One of the more difficult issues the author of a self-published book faces is whether to pay others to help promote their book. Broadly speaking, such services fall into three categories: creating sales materials (postcards, posters, press releases), reaching out to influencers (reviewers, bloggers and interviewers) and direct selling (via mailings, social media and advertising). Most print on demand (POD) publishers offer at least the first, some provide the second, and a few may provide some of the third.

Assistance with sales collateral such as postcards, posters and the like makes sense, if you actually intend to use them. But what of the other services, which tend to be very expensive? Are they worth it or not?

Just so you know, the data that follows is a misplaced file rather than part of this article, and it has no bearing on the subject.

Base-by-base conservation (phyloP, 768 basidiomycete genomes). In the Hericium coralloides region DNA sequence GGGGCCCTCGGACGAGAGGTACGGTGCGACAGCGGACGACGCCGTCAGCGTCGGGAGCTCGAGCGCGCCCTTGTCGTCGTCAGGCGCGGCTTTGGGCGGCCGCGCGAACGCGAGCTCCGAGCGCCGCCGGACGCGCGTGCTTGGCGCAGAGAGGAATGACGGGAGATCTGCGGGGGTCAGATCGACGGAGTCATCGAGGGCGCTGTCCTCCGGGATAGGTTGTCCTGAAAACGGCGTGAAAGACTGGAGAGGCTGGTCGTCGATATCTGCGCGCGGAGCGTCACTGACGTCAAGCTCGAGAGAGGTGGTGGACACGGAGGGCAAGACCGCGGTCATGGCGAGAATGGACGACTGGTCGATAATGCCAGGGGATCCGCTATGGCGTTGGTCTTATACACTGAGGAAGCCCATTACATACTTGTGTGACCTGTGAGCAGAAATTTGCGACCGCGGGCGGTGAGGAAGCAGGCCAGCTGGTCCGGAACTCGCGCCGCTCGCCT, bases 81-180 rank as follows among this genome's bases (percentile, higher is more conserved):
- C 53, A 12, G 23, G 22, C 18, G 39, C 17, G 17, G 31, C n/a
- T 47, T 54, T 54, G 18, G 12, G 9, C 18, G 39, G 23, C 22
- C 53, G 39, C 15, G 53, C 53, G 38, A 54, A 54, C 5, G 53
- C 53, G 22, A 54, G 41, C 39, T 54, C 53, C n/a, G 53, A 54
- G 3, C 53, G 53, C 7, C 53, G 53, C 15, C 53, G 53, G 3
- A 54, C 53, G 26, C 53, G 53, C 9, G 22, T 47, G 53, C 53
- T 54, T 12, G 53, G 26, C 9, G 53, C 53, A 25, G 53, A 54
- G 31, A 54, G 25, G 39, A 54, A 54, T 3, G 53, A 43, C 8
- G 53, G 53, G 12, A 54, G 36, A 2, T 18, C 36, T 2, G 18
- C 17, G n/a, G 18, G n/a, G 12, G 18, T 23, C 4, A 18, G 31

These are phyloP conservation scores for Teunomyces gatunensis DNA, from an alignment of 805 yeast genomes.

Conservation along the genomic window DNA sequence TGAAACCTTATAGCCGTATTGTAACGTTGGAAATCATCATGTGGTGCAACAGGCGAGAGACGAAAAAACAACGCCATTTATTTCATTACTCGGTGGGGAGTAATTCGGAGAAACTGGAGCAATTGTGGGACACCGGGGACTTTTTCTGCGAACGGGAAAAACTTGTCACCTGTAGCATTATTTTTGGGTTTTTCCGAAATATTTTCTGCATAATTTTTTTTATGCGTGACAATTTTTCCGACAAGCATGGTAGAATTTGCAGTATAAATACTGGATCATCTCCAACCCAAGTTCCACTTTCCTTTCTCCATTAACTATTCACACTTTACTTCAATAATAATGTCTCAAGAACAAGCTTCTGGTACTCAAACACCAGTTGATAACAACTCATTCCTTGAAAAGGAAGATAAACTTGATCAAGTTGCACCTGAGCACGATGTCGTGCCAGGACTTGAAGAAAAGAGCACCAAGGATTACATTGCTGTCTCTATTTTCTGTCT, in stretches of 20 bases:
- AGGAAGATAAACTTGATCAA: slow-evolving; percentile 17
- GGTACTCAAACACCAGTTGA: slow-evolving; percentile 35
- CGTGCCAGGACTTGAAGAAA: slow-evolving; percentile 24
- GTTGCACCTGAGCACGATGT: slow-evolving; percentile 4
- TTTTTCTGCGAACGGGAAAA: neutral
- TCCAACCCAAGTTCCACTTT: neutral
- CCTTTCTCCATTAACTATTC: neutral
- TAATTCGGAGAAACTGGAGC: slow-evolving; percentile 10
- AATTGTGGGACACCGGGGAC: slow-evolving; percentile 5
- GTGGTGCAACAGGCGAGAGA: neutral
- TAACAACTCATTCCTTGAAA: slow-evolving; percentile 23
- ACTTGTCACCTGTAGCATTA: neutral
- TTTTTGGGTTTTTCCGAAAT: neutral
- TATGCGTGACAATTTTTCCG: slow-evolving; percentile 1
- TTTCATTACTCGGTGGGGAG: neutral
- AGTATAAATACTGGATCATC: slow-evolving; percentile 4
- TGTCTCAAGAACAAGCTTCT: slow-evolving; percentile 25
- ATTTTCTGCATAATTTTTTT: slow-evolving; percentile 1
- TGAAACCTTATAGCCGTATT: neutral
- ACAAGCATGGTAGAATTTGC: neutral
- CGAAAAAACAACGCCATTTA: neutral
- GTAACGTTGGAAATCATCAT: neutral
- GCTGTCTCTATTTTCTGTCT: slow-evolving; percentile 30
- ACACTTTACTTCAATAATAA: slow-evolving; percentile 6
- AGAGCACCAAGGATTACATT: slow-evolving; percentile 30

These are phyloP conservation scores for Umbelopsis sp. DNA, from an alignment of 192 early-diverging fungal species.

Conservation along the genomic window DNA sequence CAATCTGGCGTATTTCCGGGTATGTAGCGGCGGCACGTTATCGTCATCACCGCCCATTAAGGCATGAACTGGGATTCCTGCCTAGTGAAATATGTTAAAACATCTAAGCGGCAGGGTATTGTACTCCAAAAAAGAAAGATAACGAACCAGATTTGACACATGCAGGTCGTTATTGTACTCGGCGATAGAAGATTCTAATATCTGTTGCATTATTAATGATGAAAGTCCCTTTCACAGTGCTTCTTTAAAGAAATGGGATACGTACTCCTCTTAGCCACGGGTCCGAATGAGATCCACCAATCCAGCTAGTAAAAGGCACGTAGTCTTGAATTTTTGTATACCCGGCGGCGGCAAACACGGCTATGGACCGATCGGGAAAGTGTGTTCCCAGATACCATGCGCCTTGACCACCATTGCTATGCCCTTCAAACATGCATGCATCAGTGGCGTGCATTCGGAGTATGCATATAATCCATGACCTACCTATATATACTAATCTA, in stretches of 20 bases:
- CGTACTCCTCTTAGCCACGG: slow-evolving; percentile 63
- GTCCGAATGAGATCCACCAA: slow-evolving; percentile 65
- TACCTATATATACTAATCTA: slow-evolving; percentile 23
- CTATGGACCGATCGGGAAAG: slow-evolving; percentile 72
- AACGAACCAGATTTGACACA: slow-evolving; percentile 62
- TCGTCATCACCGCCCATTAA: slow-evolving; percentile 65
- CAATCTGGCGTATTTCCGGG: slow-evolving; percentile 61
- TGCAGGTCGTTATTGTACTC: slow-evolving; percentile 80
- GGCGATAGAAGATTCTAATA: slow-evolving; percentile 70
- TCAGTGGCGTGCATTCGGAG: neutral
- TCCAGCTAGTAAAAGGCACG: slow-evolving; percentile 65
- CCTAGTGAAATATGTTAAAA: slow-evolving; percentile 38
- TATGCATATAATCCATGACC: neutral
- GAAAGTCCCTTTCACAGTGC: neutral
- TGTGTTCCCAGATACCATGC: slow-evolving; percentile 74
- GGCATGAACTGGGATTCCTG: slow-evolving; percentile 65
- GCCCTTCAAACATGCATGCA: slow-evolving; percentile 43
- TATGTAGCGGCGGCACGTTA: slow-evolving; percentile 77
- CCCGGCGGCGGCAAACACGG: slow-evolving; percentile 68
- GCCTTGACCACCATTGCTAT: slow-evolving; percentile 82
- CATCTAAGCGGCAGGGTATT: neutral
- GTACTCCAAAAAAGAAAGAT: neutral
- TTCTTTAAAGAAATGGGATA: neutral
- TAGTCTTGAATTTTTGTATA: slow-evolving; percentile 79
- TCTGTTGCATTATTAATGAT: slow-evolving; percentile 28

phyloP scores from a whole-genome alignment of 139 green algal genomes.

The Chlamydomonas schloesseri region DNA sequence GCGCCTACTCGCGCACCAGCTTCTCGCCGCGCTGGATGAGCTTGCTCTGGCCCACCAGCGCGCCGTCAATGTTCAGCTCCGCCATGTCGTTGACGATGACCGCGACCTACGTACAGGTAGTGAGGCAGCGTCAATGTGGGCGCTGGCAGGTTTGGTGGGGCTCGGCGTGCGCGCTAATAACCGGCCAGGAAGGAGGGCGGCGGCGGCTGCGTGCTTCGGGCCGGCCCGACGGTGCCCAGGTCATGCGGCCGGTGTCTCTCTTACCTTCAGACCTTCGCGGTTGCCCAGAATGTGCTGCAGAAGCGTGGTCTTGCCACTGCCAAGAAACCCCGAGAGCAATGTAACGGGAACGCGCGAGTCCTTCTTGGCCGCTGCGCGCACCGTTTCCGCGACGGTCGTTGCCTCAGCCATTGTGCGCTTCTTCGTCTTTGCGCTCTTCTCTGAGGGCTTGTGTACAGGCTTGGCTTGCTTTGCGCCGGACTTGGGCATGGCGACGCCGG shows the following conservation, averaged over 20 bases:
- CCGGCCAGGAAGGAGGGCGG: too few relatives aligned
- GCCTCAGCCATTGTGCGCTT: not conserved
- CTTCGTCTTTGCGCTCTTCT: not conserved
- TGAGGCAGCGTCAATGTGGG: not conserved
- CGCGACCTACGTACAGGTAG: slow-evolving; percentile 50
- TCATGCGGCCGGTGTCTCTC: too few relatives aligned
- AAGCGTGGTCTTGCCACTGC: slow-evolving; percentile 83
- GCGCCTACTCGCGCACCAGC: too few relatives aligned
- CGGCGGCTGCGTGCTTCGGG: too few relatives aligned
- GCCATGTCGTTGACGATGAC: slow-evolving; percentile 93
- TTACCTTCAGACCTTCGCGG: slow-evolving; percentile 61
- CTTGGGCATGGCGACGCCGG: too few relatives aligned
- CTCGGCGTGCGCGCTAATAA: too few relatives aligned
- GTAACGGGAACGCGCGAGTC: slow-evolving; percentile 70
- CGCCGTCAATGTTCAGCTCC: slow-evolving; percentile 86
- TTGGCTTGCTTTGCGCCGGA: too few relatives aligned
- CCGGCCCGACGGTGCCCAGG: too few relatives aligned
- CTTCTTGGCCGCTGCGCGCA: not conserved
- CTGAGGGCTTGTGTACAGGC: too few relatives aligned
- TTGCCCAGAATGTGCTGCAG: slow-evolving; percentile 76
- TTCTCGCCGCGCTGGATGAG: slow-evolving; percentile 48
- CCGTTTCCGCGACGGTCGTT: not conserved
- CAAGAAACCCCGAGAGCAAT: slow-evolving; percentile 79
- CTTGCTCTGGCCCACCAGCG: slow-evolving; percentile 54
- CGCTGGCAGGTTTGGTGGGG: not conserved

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My New Author Blog: "Tales of Adversego"

Adventures in Self-Publishing

Well, I finally took the plunge. Every book marketing guide you'll find tells you that you have, have, HAVE to build a Web site to support your book. I've resisted doing so for a year now, because I'm not sure that I really see the point. After all, an Amazon page can carry all of the basic information and reviews, and if you do a good job adding content to that resource, what else does a reader need? And exactly how, by the way, is a reader likely to ever find your site, anyway, since the Amazon, B&N and other pages for your book will always out-rank it?